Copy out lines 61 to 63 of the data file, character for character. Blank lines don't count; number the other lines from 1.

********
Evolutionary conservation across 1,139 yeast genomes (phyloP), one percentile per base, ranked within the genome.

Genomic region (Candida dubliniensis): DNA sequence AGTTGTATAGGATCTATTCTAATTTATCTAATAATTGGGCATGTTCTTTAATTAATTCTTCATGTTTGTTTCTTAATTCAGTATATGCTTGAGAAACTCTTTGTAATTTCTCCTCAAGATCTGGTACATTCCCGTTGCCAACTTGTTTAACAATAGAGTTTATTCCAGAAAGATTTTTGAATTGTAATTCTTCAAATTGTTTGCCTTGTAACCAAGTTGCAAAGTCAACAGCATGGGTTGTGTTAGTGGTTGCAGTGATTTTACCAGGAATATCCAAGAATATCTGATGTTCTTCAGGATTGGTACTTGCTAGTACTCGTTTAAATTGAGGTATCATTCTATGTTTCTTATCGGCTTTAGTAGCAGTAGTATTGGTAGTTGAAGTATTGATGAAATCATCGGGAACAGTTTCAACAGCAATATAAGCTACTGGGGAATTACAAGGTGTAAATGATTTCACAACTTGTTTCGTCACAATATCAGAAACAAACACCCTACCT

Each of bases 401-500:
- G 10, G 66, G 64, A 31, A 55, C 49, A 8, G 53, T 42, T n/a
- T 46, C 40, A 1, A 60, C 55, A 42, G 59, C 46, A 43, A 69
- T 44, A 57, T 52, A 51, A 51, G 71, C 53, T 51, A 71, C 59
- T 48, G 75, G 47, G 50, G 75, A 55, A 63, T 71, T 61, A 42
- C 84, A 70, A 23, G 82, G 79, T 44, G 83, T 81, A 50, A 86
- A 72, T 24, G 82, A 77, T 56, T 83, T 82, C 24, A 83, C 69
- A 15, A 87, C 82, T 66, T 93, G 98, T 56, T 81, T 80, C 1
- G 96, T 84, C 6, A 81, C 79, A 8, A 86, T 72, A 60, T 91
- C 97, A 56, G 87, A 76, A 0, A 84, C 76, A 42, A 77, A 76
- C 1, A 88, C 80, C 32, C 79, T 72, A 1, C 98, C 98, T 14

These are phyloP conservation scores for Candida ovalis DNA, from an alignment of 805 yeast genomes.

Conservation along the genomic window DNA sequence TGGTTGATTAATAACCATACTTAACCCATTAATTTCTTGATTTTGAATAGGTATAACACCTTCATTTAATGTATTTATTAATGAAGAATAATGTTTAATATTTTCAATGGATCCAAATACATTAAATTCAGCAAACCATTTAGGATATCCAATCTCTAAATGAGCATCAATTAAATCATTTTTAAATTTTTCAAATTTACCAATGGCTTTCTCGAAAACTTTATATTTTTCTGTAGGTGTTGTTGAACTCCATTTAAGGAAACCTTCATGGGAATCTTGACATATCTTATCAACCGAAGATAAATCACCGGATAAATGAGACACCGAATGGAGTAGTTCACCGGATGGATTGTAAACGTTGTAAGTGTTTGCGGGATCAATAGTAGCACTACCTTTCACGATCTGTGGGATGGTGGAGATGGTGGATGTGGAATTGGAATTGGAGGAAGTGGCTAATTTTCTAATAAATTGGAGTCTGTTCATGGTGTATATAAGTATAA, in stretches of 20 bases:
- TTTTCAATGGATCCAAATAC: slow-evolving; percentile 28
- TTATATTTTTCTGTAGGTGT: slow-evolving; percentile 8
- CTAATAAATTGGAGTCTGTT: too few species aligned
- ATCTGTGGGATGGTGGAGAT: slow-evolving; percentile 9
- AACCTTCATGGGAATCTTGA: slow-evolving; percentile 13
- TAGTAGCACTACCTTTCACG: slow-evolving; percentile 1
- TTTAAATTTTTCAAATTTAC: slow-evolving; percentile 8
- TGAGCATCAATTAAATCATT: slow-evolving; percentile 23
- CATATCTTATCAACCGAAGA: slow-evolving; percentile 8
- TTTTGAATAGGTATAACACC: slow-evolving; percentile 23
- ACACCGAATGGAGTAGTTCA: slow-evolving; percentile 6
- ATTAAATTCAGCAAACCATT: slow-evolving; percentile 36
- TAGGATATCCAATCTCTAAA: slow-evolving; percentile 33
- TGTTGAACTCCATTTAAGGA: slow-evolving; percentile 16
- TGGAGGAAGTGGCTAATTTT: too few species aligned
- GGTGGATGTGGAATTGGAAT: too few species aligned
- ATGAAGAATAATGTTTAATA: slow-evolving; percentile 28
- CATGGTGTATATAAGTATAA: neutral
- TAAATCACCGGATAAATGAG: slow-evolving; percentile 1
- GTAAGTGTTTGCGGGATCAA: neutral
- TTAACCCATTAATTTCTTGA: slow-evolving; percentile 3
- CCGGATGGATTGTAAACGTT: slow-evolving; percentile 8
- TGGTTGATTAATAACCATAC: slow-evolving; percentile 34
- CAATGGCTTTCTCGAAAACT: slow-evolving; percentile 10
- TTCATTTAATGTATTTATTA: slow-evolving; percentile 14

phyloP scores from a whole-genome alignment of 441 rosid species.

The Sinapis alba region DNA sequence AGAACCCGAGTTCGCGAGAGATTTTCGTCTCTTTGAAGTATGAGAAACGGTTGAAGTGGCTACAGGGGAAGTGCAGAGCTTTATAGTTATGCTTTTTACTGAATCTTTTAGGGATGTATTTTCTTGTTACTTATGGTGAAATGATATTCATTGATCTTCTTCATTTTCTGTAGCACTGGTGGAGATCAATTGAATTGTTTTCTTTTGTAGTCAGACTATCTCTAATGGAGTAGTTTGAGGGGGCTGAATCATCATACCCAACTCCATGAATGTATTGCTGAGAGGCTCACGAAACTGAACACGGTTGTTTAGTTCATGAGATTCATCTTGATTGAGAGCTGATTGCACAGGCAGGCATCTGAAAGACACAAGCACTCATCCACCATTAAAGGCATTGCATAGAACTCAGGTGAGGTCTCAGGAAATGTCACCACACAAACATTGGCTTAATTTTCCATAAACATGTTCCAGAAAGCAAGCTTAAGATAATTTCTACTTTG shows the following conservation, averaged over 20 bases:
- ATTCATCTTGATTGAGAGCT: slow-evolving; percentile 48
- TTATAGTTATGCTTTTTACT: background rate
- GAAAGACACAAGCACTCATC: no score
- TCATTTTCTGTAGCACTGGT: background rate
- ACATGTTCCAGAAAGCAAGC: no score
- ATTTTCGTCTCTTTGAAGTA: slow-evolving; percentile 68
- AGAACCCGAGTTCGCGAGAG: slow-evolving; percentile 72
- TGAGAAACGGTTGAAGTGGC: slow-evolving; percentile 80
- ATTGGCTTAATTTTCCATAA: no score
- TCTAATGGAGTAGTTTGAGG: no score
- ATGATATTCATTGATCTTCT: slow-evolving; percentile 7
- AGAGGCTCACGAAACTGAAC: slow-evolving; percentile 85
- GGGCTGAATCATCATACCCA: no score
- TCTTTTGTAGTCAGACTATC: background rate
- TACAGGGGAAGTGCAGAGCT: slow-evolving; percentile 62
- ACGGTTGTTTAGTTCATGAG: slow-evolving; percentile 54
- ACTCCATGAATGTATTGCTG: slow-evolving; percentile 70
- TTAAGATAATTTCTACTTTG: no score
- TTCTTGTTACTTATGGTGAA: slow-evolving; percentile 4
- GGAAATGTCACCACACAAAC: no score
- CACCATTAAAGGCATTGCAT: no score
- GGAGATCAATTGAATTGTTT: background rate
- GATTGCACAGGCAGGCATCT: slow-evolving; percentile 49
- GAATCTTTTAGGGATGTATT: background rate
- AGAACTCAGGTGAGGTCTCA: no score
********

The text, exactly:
- TTCTTGTTACTTATGGTGAA: slow-evolving; percentile 4
- GGAAATGTCACCACACAAAC: no score
- CACCATTAAAGGCATTGCAT: no score